How to stay safe when connected to public Wi-Fi

When using a private network, security is not a major concern because often, you have already taken enough precautions to secure the network via measures such as a router VPN, antivirus software, and strong passwords.

Moreover, with a private or home network, you know the provider, and chances are high, you trust them. The same cannot be said for public networks.

With public Wi-Fi, the provider is unknown, two, you have no idea who is connected to the network and three, the security on public networks tends to be flimsy. To protect yourself, consider the following tips.

1. Stick to well-known networks

Well-known networks such as Starbucks are safer because the company in charge of the network is already getting money from you and does not need your data to make money.

Admittedly, no public Wi-Fi is ever 100% secure. However, compared to a free network that shows up on your phone when shopping in the mall or a network from a provider you have never heard off, you are better off sticking to a well-known network. One of the questions you need to ask is, how is the organization providing the network benefiting if everyone in the mall can connect to the network for free?

If you are in a location or city that you do not frequent, then try connecting to a network you have used on previous visits.

2. Avoid sites that do not use HTTPS

As of July last year, Google started labeling all sites that were not using Hypertext Transfer Protocol Secure (HTTPS) as unsafe. HTTPS is a secure protocol that governs communication on the internet.

It is an extension of Hypertext Transfer Protocol (HTTP) that was in wide-scale use a few years ago but lacked the secure component. When the secure component was introduced, it allowed sites to encrypt the data.

When browsing over HTTPS, because of the encryption, those in the network are unable to see the communication between you and the site’s server.

On the other hand, if you are on HTTP, then anyone on the public Wi-Fi can eavesdrop on the communications.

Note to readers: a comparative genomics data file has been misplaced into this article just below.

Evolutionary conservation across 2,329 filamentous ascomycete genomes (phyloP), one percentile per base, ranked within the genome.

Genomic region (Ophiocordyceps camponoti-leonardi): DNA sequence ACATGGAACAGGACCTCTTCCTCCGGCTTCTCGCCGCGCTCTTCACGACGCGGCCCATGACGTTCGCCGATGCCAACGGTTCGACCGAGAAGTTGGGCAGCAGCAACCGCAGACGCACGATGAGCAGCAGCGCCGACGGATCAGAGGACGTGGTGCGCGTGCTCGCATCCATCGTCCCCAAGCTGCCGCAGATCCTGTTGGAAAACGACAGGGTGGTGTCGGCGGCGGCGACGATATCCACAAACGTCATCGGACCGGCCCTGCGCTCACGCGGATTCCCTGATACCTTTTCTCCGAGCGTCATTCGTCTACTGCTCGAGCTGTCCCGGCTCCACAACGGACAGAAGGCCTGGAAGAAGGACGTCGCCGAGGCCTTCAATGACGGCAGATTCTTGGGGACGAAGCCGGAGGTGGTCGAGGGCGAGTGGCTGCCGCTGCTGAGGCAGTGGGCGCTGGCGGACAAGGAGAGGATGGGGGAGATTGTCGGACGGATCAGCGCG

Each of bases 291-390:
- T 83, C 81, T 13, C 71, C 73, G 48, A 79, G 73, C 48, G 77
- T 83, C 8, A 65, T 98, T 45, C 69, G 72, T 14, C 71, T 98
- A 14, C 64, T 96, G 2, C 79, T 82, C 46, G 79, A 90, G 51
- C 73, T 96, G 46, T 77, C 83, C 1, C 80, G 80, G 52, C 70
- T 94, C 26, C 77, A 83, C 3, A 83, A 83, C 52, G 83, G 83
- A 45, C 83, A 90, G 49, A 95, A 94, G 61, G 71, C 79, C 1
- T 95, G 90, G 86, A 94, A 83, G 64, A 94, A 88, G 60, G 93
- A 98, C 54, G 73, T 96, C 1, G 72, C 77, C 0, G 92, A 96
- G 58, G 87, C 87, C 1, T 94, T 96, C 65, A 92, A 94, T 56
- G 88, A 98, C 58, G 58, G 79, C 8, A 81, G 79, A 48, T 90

3. Consider using a VPN on all your devices

Using a VPN is arguably the most effective way of staying safe when on public Wi-Fi. Why? For one, a VPN encrypts all the data moving to and from your device. Second, a VPN redirects your traffic through a secure server, ensuring that others in the same network cannot eavesdrop on your communications.

However, when choosing a VPN, keep in mind that VPNs are not created equal. Some use protocols that offer maximum protection while others, not so much. In particular, avoid free VPNs because often, the free service means you are paying with your data instead.

With regards to paid ones, scrutinize the protocols they use, their reputation, and the servers they offer.

4. Change your file sharing settings

Before connecting to any public Wi-Fi, first, check on your file sharing settings, especially if you are on a computer. If it is a PC,

  • Go to Network and Sharing
  • Click on Change Advanced Sharing Settings
  • Switch off File and Printer Sharing

If you are using a Mac,

  • Find System Preferences
  • Click on Sharing and unselect all the options

If you are using AirDrop on Mac, remember to set the setting such that you are discoverable to no one. With all the settings set as noted above, then no one in the same public network you are using can grab files from your computer.

When using a phone, remember not to leave your Bluetooth on as that is a channel a hacker can exploit when on the same network.

5. Be careful with the information you give out

Anytime you are using a public Wi-Fi, be very careful when giving out sensitive information. If you encounter a network asking for personal information such as phone number or email address, back off.

Alternatively, you can sign up using a non-primary email address. Often, networks that ask for email addresses do so for marketing purposes. They want to recognize you across various hotspots so they can send targeted ads.

Final tips

Finally, when signing up to anything, try and read the terms and conditions. It might take time, and a lot of it might not make sense, but it will help you understand how the organization intends to handle your data.

Also, ensure your devices have strong firewalls and anti-malware software.

 

Author: Techwarn

Jack is an accomplished cybersecurity expert with years of experience under his belt at TechWarn, a trusted digital agency to world-class cybersecurity companies. A passionate digital safety advocate himself, Jack frequently contributes to tech blogs and digital media sharing expert insights on topics such as whistleblowing and cybersecurity tools.

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Techwarn

Jack is an accomplished cybersecurity expert with years of experience under his belt at TechWarn, a trusted digital agency to world-class cybersecurity companies. A passionate digital safety advocate himself, Jack frequently contributes to tech blogs and digital media sharing expert insights on topics such as whistleblowing and cybersecurity tools.

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